Jason Miles,
Miles to Miles
(Narada, 2005)

The heart of Jason Miles' Miles to Miles is jazz, and while there are elements to the pieces that are more associated with other genres of music, they become part of the jazz on this CD. There are a large number of musicians who lend their talents to this end, and many of them show up only on one track.

Here is a partial list of the musicians who make the music work. Barry Danielian (trumpet), Jason Miles (keyboards, drum and percussion programming, guitar samples, synth bass, EFX, Rhodes, Wurlitzer piano, Hammond B3, organ and percussion loops), DJ Logic (turntables, EFX), Gary "Gee Whiz" Greenburg (drum programming), Gene Lake (drums), Tom Harrell (trumpet), Dean Brown (guitar), Karsh Kale (tables), Ada Rovatti (soprano and tenor sax, vocals), Carter Beauford (drums), Romero Lubambo (acoustic and electric guitar, vocals), James Genus (bass, acoustic bass), Cyro Baptista (percussion, pushador) and Pamela Driggs (vocals).

Absent on the album is the second Miles of the title: Miles Davis, whose work inspired Jason Miles when they worked together in the late 1980s. This work is not a tribute to Davis, but might be considered a homage, or perhaps a further exploration of previous themes.

The byplay between the horns and the funky grooves of "Ferrari" cruise you along the way, with the turntables revving the engines as you go. "Butter Pecan" continues the dialogue and brings it into focus apart from the rest. There is a stealthy edge to "Guerilla Jazz" as the melody stalks along the edges, stark and sparse. From that you go to the open cockiness of "King of the Bling," with the turntables underscoring the mood.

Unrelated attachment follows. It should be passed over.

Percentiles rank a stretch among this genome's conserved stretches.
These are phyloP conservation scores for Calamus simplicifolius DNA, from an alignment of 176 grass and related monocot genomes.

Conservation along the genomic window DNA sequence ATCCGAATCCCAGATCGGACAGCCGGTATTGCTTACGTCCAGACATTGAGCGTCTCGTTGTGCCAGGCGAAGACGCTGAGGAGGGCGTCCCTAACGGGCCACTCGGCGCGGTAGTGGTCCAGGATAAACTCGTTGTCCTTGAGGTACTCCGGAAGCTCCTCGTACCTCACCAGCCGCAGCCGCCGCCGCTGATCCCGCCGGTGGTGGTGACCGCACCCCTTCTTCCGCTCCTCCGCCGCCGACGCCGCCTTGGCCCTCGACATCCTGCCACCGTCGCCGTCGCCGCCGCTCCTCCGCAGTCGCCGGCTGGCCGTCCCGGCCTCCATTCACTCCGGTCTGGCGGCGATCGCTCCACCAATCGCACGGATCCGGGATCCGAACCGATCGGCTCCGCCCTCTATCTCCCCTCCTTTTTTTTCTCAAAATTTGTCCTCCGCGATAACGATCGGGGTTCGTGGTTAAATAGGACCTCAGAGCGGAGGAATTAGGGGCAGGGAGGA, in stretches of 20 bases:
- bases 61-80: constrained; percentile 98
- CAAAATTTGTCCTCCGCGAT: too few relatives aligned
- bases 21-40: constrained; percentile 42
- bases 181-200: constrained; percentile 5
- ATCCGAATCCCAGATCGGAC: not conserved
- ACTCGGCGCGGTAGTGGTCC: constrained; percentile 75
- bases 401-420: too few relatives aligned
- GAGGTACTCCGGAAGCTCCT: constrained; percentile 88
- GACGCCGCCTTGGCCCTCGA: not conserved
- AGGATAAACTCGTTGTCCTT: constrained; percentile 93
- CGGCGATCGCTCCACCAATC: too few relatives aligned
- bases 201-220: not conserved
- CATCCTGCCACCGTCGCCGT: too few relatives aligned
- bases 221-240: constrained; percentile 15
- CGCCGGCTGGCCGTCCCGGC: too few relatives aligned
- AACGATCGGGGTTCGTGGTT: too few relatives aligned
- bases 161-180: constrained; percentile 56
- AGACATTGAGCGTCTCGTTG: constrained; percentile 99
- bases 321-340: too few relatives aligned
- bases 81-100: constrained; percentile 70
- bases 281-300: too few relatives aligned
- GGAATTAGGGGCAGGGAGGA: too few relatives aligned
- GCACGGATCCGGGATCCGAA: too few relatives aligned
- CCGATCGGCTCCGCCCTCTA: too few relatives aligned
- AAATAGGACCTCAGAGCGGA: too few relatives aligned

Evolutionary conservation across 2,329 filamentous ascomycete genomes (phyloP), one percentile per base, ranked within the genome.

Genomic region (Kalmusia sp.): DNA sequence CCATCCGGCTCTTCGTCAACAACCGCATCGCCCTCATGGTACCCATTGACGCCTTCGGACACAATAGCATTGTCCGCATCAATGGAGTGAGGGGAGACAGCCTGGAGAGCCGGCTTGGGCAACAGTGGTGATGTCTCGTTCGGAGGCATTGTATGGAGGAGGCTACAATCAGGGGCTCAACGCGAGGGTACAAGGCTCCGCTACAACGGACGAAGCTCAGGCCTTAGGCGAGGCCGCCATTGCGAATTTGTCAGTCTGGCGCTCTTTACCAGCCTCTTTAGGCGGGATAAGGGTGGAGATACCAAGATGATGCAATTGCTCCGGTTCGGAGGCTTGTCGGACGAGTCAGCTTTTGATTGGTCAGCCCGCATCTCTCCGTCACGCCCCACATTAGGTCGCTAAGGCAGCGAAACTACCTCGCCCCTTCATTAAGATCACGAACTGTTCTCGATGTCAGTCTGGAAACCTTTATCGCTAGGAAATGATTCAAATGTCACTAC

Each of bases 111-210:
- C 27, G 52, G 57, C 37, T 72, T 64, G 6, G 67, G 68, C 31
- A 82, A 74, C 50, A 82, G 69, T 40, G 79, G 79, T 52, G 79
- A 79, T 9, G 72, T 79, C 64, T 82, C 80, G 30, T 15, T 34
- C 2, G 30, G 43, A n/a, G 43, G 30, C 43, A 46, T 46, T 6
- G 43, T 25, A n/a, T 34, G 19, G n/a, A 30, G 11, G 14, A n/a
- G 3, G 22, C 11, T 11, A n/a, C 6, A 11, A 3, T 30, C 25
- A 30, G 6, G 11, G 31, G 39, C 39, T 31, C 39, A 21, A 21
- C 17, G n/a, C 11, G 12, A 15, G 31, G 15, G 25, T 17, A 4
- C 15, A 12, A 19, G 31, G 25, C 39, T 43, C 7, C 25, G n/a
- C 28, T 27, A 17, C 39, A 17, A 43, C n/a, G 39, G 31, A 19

The odd bit of scat slips out in "Bikini" as the two vocalists use very different styles adding highlights to the music. The early bit of vocals helps create the warmth that runs through "Love Code," while the gentle caresses of the trumpet wrap love into the melody. You get a brief guitar solo in "Flamenco Sketches Intro," which leads right into "Flamenco Sketches," and the guitar becomes one thread, part of a theme to be built around.

The everyday meetings on the street take music in "Voices on the Corner" and the laidback music ambles along the way. The music drifts out in "Street Vibe," continuing parts of the previous piece and extending them. "Suba" is a simple groove and just keeps on going, smooth and fluid until the end. The undulating vocals of "New Worlds" transform the piece, and enrich the music.

To say Miles to Miles is good jazz seems to be missing part of the music; it is good music that has jazz at its heart. Jason Miles has created something wonderful here, and it is a good listening experience.

by Paul de Bruijn
21 January 2006

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